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dc.contributor.advisorMariana Arcaya.en_US
dc.contributor.authorStrongin, Fay (Fay Vogel)en_US
dc.contributor.otherMassachusetts Institute of Technology. Department of Urban Studies and Planning.en_US
dc.coverage.spatialn-us-rien_US
dc.date.accessioned2017-09-15T14:21:41Z
dc.date.available2017-09-15T14:21:41Z
dc.date.copyright2017en_US
dc.date.issued2017en_US
dc.identifier.urihttp://hdl.handle.net/1721.1/111259
dc.descriptionThesis: M.C.P., Massachusetts Institute of Technology, Department of Urban Studies and Planning, 2017.en_US
dc.descriptionThis electronic version was submitted by the student author. The certified thesis is available in the Institute Archives and Special Collections.en_US
dc.descriptionCataloged from student-submitted PDF version of thesis.en_US
dc.descriptionIncludes bibliographical references (pages 97-103).en_US
dc.description.abstractThis paper uses a mixed methods approach to investigate the extent of gentrification in Providence neighborhoods, in order to contribute to policy-relevant research on gentrification in weak market contexts and in Providence, specifically. While Providence has not been the subject of many investigations on the subject of gentrification, this paper finds evidence of gentrification in Providence, with gentrification defined as a process in which low-income neighborhoods experiencing substantial rent increases also experience gentrification-associated demographic change. This paper finds that gentrification in Providence is limited to select neighborhoods and is of a more limited extent and pace than that which has been documented in strong market cities. Additionally, this paper conducts a qualitative analysis of the rationales that form the rationale basis for community development work in Providence, and finds that within Providence's current weak market conditions, revitalization activities have not needed to and have not sought to actively manage displacement risks. Finally, this paper finds that anticipated economic growth could catalyze a rapid increase in gentrification and displacement pressures which practitioners are not currently prepared to manage. Based in these findings, this paper recommends that Providence practitioners undertake to create a pro-active, comprehensive, context-specific 'development without displacement' strategy to manage neighborhood change in Providence.en_US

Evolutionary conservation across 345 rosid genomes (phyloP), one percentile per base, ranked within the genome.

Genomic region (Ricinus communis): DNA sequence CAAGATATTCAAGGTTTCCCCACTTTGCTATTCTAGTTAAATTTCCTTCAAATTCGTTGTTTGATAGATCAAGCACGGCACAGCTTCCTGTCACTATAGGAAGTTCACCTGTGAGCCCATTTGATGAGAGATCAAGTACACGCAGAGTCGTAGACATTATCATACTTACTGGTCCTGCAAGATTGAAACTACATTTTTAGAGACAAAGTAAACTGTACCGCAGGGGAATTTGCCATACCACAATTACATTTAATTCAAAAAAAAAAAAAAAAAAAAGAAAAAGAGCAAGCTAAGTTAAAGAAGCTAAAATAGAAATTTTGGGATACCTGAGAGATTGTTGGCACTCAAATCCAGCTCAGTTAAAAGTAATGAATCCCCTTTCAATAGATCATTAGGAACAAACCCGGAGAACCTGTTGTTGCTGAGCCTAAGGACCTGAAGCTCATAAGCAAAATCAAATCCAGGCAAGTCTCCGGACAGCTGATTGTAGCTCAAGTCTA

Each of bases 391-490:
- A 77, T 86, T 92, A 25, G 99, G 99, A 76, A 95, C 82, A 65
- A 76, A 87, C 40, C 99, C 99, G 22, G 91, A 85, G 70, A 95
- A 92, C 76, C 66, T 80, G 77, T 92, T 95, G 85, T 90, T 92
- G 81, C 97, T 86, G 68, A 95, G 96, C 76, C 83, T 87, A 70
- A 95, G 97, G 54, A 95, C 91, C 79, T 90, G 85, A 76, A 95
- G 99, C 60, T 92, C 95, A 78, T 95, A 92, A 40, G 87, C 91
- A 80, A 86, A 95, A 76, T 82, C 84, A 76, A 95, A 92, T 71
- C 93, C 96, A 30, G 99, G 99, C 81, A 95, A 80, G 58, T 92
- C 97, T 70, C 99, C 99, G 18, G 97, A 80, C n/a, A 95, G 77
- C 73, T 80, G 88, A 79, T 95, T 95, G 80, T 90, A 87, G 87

dc.description.statementofresponsibilityby Fay Strongin.en_US
dc.format.extent103 pagesen_US
dc.language.isoengen_US
dc.publisherMassachusetts Institute of Technologyen_US
dc.rightsMIT theses are protected by copyright. They may be viewed, downloaded, or printed from this source but further reproduction or distribution in any format is prohibited without written permission.en_US
dc.rights.urihttp://dspace.mit.edu/handle/1721.1/7582en_US
dc.subjectUrban Studies and Planning.en_US
dc.title"You don't have a problem, until you do" : revitalization and gentrification in Providence, Rhode Islanden_US
dc.title.alternativeRevitalization and gentrification in Providence, Rhode Islanden_US
dc.typeThesisen_US
dc.description.degreeM.C.P.en_US
dc.contributor.departmentMassachusetts Institute of Technology. Department of Urban Studies and Planning.en_US
dc.contributor.departmentMassachusetts Institute of Technology. Department of Urban Studies and Planning
dc.identifier.oclc1003291357en_US


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